Aggressive Steps to Increase Efficiency Central to Massachusetts and Connecticut Energy Plans

MA EE Plan 2013-15The Northeast stands out for its aggressive pursuit of energy efficiency, as demonstrated by the presence of six of its states– Connecticut, Maryland, Massachusetts, New York, Rhode Island and Vermont – on the top-ten list in the most recent national scorecard published by the American Council for an Energy Efficient Economy (ACEEE). Massachusetts has occupied the scorecard’s first place since 2011, and its ambitious energy-efficiency plan for 2013-2015, along with new initiatives for building rating and commercial Property Assessed Clean Energy (PACE) loans, suggest it is not content to rest on its laurels. But Connecticut, ranked sixth by ACEEE in 2012, aims to challenge the frontrunner through its first Comprehensive Energy Plan, which calls for stronger efficiency programs and strengthens the bonding power of the state’s Clean Energy Finance and Investment Authority.

Officials from both states spoke about their newly minted plans at a Boston energy forum on February 15, noting the mix of collaboration and friendly rivalry that characterizes their ambitions to meet robust clean-energy targets.

Massachusetts’ New Three-Year Efficiency Plan

Building on its history of achievement, Massachusetts intends to devote considerable resources to the ongoing pursuit of all cost-effective energy efficiency in a plan that was formally approved by the Commonwealth’s Department of Public Utilities on January 31. Department of Energy Resources(DOER) Commissioner Mark Sylvia told the Boston audience that efforts for the years 2013-2015 will maintain the elements contributing to its prior successes – generous funding; integration of programs for electricity and gas efficiency; tailored approaches for different customer segments; statewide branding through the website; and robust evaluation, measurement and validation of outcomes — while working to enhance the scope of marketing and public education, the participation in economically challenged neighborhoods, and the availability of a comprehensive statewide database for the programs.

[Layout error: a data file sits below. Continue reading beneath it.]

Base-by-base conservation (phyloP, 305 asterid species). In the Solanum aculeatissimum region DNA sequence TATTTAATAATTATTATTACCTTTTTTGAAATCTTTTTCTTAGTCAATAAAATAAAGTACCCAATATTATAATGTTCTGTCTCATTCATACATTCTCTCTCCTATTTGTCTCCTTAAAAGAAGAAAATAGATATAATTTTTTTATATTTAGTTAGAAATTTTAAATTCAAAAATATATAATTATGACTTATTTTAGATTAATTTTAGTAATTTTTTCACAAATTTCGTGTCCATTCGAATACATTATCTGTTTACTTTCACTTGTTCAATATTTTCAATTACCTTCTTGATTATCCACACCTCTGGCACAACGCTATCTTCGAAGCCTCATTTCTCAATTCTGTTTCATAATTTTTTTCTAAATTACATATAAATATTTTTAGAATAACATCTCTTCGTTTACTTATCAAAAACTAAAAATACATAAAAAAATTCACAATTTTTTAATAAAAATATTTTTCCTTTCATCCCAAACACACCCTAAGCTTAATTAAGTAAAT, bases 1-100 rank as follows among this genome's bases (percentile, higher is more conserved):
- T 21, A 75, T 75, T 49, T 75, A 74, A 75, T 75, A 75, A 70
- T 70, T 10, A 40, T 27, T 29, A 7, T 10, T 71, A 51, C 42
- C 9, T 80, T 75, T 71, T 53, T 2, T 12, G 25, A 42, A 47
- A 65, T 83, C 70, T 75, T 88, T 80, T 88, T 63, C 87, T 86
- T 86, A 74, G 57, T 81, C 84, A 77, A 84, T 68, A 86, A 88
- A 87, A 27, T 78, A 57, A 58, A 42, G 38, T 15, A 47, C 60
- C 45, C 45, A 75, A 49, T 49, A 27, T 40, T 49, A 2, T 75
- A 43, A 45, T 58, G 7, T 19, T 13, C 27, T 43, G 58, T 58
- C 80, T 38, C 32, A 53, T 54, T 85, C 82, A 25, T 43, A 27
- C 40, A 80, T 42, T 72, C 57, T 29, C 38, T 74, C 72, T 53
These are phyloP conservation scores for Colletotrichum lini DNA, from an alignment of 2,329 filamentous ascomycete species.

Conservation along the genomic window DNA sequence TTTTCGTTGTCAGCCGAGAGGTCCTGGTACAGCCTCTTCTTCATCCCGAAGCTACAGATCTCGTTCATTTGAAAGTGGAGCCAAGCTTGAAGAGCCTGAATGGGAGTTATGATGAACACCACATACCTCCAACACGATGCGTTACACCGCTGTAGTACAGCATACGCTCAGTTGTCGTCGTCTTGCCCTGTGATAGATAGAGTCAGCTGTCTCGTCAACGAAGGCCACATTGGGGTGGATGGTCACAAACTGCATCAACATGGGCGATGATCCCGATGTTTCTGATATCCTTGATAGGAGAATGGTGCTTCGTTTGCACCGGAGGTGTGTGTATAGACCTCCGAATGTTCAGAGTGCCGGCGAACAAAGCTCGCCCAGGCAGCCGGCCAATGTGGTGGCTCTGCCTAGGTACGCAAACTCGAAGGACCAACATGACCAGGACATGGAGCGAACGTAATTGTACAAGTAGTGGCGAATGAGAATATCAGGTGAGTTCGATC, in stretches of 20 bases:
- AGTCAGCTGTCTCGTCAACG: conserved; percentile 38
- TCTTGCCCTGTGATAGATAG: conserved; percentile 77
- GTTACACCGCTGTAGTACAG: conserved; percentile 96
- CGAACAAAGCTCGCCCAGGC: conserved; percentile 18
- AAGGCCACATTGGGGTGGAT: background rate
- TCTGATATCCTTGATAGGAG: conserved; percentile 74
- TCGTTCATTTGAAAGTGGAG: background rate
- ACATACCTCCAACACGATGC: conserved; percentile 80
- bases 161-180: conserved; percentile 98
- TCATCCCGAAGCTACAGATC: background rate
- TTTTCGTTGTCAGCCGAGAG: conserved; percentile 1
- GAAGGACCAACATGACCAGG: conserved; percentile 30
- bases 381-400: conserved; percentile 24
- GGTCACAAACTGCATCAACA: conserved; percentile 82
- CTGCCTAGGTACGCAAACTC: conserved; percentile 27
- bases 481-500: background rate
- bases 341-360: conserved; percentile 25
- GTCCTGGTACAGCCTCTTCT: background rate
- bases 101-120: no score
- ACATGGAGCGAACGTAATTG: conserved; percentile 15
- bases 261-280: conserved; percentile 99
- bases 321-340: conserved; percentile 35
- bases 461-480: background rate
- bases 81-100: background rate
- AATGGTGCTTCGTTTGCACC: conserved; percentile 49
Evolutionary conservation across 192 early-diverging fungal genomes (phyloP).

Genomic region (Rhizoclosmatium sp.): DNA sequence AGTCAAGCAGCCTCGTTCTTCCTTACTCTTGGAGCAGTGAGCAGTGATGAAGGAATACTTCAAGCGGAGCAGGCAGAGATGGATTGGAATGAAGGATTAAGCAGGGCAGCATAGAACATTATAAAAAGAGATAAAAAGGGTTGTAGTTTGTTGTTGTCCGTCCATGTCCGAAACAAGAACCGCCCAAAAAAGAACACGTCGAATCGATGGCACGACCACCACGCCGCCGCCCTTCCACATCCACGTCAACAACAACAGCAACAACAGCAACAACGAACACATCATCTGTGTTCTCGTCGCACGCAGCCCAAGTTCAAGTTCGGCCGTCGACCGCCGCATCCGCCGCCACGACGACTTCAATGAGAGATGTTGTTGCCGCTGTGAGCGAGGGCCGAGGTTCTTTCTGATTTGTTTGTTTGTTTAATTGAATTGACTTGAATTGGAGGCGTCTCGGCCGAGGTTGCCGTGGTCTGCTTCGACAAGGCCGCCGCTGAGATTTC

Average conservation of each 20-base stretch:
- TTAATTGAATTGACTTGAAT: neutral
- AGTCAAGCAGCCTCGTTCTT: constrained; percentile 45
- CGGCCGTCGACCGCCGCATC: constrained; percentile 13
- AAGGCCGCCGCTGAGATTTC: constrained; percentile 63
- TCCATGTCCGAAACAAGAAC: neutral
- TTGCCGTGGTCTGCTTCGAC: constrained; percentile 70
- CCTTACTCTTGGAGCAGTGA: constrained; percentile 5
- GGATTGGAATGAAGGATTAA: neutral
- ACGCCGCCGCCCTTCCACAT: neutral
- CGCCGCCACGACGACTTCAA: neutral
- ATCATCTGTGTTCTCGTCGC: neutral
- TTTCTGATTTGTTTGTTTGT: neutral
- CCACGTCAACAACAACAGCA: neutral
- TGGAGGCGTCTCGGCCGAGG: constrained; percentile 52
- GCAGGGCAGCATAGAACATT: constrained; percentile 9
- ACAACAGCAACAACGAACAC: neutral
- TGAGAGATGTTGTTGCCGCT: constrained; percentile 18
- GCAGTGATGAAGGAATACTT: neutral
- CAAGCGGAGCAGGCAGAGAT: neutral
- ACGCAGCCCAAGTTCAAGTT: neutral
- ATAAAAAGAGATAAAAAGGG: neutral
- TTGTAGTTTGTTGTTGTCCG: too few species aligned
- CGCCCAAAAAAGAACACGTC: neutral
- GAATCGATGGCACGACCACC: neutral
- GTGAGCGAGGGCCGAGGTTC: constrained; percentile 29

The new plan also is closely aligned with the goals of the Commonwealth’s Clean Energy and Climate Plan (CECP), which requires a 25 percent reduction in GHG emissions by 2020, relative to a 1990 baseline, Sylvia said. To support the CECP’s aims, energy-efficiency program administrators, in consultation with Massachusetts’ Energy Efficiency Advisory Council, set even more stringent goals: to increase electric energy efficiency from 2.11 percent of retail sales in 2012 to 2.60 percent by 2015 and gas energy efficiency from 1.02 percent to 1.19 percent over the same period, he said. The proposed three-year energy savings for the period 2013-2015 is about 1.19 million megawatt hours greater than savings from the combined 2010-2012 levels, or equivalent to the greenhouse-gas reductions that would be achieved by eliminating the energy use of approximately 100,000 homes.

To achieve these objectives, funding for the three years will be approximately $2.2 billion, 24 percent more than allocated for the 2010-2012 period. Benefits are expected to be about three times greater than costs, providing returns such as lower customer bills, avoided transmission construction, reduced pollution, and green job growth, said Sylvia. The plan will be funded through the same combination of revenues: 63 percent will come from a so-called energy-efficiency reconciliation factor added to utilities’ distribution rates; 22 percent from a system benefits charge on power usage; 6 percent from Regional Greenhouse-Gas Initiative (RGGI) proceeds; 6 percent from carry-over of previous years; and 3 percent from Forward Capacity Market proceeds.

Beyond the programs set out in the three-year plan, two new initiatives will be added, said Sylvia. Pilot programs, funded in part by the U.S. Department of Energy, are testing out building rating systems for both the commercial and residential sectors, and a new PACE program for commercial and industrial sectors is under construction through a partnership between DOER and MassDevelopment, the Commonwealth’s finance and development authority, said Sylvia.

The initial phase of the Building Asset Rating (BAR) pilot for the commercial sector identified a new, less-costly method for benchmarking energy consumption that can inform decisions about efficiency investments, Sylvia said. In the new phase of the pilot, this methodology will be applied to 40 more buildings in order to test its effectiveness in a range of structures, he said.

The pilot program for the residential sector, available in eight communities, aims to develop a simple and intuitive energy performance score that allows homeowners to compare their house’s grade on measures of efficiency and greenhouse-gas emissions against the average scores of similar properties in their area, Sylvia said. Called “Home Miles per Gallon,” the assessment also provides a thermal image of owners’ homes that shows how much air leaks and poor insulation affect efficiency, and a rundown of cost-savings associated with various energy-efficiency measures, he said.